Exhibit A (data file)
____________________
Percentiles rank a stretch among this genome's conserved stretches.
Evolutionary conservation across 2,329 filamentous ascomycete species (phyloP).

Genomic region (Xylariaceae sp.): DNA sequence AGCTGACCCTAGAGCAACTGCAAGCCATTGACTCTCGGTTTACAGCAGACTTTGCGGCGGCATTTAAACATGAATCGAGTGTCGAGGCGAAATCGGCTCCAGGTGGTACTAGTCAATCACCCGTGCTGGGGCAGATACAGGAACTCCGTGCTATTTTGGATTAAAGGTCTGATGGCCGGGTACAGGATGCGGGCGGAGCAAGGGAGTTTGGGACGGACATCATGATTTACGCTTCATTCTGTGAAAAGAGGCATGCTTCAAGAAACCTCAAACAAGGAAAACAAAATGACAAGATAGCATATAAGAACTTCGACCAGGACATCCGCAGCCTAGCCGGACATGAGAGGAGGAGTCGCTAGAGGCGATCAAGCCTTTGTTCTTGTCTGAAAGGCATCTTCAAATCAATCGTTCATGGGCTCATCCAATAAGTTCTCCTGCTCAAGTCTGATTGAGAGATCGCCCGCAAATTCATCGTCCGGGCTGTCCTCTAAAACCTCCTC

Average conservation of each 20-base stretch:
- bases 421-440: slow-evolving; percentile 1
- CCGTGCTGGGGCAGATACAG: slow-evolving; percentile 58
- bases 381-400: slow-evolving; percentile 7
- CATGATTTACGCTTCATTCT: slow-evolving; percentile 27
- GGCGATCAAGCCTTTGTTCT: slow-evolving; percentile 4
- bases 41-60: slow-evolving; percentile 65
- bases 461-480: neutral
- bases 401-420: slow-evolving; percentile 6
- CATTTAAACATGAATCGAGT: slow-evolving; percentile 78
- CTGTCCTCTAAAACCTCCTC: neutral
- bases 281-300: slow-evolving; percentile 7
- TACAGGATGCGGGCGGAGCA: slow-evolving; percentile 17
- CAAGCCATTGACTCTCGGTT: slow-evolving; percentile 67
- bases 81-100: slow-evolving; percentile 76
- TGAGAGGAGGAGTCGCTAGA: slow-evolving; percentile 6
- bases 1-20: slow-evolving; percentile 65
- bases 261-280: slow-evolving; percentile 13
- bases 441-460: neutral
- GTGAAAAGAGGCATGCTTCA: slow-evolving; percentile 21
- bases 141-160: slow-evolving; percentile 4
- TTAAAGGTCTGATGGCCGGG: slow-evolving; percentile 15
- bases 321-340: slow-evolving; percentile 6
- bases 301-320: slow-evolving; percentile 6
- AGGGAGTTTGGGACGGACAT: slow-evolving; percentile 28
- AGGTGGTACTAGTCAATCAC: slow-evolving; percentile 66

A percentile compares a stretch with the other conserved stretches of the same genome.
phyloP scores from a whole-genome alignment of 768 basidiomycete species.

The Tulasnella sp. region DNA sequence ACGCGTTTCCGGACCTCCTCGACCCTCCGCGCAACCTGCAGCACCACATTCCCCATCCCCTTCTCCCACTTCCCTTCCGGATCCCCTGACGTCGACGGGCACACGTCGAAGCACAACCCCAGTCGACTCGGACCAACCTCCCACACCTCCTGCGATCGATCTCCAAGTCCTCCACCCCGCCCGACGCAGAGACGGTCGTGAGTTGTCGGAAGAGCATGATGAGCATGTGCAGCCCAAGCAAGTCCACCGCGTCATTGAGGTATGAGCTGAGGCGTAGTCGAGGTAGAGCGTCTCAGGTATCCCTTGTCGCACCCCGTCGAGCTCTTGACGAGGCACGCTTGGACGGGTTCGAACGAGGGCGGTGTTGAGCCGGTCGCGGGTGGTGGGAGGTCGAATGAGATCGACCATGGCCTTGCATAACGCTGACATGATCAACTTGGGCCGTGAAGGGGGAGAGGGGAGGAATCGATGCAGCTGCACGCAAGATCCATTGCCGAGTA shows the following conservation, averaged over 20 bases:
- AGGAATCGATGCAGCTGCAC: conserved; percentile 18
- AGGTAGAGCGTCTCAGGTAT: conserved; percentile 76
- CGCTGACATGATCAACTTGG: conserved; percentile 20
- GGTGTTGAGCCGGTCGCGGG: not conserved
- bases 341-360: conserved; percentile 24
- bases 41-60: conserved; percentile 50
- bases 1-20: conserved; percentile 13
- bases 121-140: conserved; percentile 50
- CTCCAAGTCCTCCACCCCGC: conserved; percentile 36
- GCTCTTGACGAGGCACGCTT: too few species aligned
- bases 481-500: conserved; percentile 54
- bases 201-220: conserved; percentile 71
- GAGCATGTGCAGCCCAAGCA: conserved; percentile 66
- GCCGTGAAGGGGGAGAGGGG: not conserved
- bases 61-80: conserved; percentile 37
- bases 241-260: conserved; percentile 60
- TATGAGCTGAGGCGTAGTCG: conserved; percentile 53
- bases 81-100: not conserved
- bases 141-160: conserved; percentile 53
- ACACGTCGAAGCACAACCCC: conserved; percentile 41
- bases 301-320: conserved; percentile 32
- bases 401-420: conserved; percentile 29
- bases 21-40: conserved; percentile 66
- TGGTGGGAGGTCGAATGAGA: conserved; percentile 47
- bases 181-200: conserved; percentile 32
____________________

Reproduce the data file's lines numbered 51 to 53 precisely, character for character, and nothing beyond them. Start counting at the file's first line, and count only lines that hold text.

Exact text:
- bases 141-160: conserved; percentile 53
- ACACGTCGAAGCACAACCCC: conserved; percentile 41
- bases 301-320: conserved; percentile 32